He looks to the stars.
Wed Oct 28 2009
At the end of my interview with Kenneth Lonergan, he told me not to mention that he had gained weight. I didn’t think anything of it. During a call the following week, he repeated the request. Why would anyone care? When he said he had told other journalists the same thing, this seemed notable. How odd: Lonergan may finally have a new play—The Starry Messenger, a production by the New Group now in previews—but he remains as neurotic and melancholy as ever.
His waistline might have shifted since the last time he had a show in New York (2001’s Lobby Hero), but Lonergan, 47, insists that otherwise the hiatus hasn’t changed him. Asked what he learned working on screenplays like Gangs of New York (and other, less distinguished films), he can’t name anything.
By this point, the Lonergan type—from plays like This Is Our Youth (1998) and the indie classic You Can Count on Me (2000)—is familiar: flawed, paralyzed, a bit of a dreamer. He feels like a flop, but he doesn’t wallow in despair. He does not quit. “That’s the difference between them and me,” Lonergan says with his habitual wince and shrug.
That’s just self-deprecation. If Lonergan were the type to give up, he would never have finished a script, since he’s not exactly the kind of writer to toss something off in a few weekends. He has a play about a country singer that he hopes to produce next year, started a decade ago. There’s another in the works about a medieval knight he began in 1986. And his long-gestating movie Margaret—which he hopes will be released at the end of the year—was inspired in part by Stanley Kubrick, because the reclusive director was committed to moving at his own pace. “I never believed in the idea that you have ten pages to grab an audience,” Lonergan says. “I love these movies where huge dramatic things happen to people whom you have just met. Why should we care?”
Lonergan started The Starry Messenger—a bittersweet drama about the ennui of middle age—20 years ago. At the time, he thought that his old friend Matthew Broderick would be perfect for the part of the aspiring astronomer Mark, if only he were in his forties. Now he is. Broderick plays a morally flawed, but deeply sympathetic man who teaches at the planetarium but really wants to return to academia. He has a wife (played by Lonergan’s spouse, J. Smith Cameron) who communicates with him mostly about holiday plans, and he’s having an affair with a much younger woman that does not appear to have a future. Is it strange to have his wife play a person that his protagonist is cheating on? “It’s a little weird,” he confesses.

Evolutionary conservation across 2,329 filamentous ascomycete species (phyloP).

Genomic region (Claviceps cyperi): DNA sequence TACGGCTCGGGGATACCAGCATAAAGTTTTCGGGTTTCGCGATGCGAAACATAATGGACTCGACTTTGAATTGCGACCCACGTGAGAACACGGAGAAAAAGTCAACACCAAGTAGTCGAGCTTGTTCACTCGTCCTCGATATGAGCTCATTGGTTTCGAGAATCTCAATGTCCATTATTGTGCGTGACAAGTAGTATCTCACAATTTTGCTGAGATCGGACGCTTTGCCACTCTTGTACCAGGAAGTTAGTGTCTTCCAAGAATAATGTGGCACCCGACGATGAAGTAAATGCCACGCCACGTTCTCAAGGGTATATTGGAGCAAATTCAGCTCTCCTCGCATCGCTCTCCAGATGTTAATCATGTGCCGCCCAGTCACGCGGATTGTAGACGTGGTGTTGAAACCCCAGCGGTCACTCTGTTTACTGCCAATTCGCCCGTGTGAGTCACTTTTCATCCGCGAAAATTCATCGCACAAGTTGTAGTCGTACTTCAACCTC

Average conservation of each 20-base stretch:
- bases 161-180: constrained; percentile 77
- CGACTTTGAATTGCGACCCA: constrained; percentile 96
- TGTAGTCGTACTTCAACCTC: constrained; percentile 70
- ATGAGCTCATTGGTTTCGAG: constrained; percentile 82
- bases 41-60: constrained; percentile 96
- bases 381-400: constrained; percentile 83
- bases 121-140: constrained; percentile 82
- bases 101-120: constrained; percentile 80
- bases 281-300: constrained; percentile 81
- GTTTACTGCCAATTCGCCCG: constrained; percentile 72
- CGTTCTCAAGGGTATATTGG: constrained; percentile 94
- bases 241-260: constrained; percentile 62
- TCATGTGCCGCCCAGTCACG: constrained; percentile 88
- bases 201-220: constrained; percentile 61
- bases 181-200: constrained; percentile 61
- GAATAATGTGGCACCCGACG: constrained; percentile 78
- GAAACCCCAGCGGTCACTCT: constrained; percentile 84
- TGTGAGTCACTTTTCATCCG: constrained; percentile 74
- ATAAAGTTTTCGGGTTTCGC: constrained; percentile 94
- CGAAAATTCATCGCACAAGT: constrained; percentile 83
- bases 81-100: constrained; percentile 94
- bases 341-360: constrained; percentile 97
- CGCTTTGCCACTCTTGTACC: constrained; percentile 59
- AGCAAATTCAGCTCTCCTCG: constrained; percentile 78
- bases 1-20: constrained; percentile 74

Messenger (which Lonergan also directs) grapples with getting older when opportunities close off and your horizons narrow, but like all of his works, it begins with a strong ethical, if nonjudgmental, point of view. “The play is about how you can lose your car keys, stare up into the sky and see four billion stars, and read in the newspaper that a tornado killed thousands of people,” Lonergan explains, “and of those three things, your car keys will have the greatest impact on you.”
As always, there are no villains or heroes onstage, and the plot resists easy didacticism and simple resolutions. That’s not to say it doesn’t have action, plot and some hilarious dialogue (a teacher-student conference exchange should be an instant classic). What is often misunderstood about the writer is that he is more of a traditionalist than he seems. He respects show-business convention, but on his own terms. He believes in a beginning, a middle and an end, and while he makes fun of Hollywood executives who demand to know what the lead has “learned,” Lonergan is committed to a character arc. His people change, just in small ways. At times, he even embraces some evolution.
To take one example, when I interviewed him almost a decade ago (back in his svelte days), Lonergan said he thought the greatest movie of all time was Die Hard. He has since reconsidered, concluding that the comic dialogue between law enforcement officers is too broad, taking the entire movie down a notch. And yet, every time it’s on television, he makes sure to watch at least part of it. Even if it’s no longer the greatest movie ever made, it’s still pretty good. And if there’s one thing you learn in Kenneth Lonergan’s world, it’s that sometimes pretty good will have to do.
The Starry Messenger is playing at the New Group @ Theatre Row.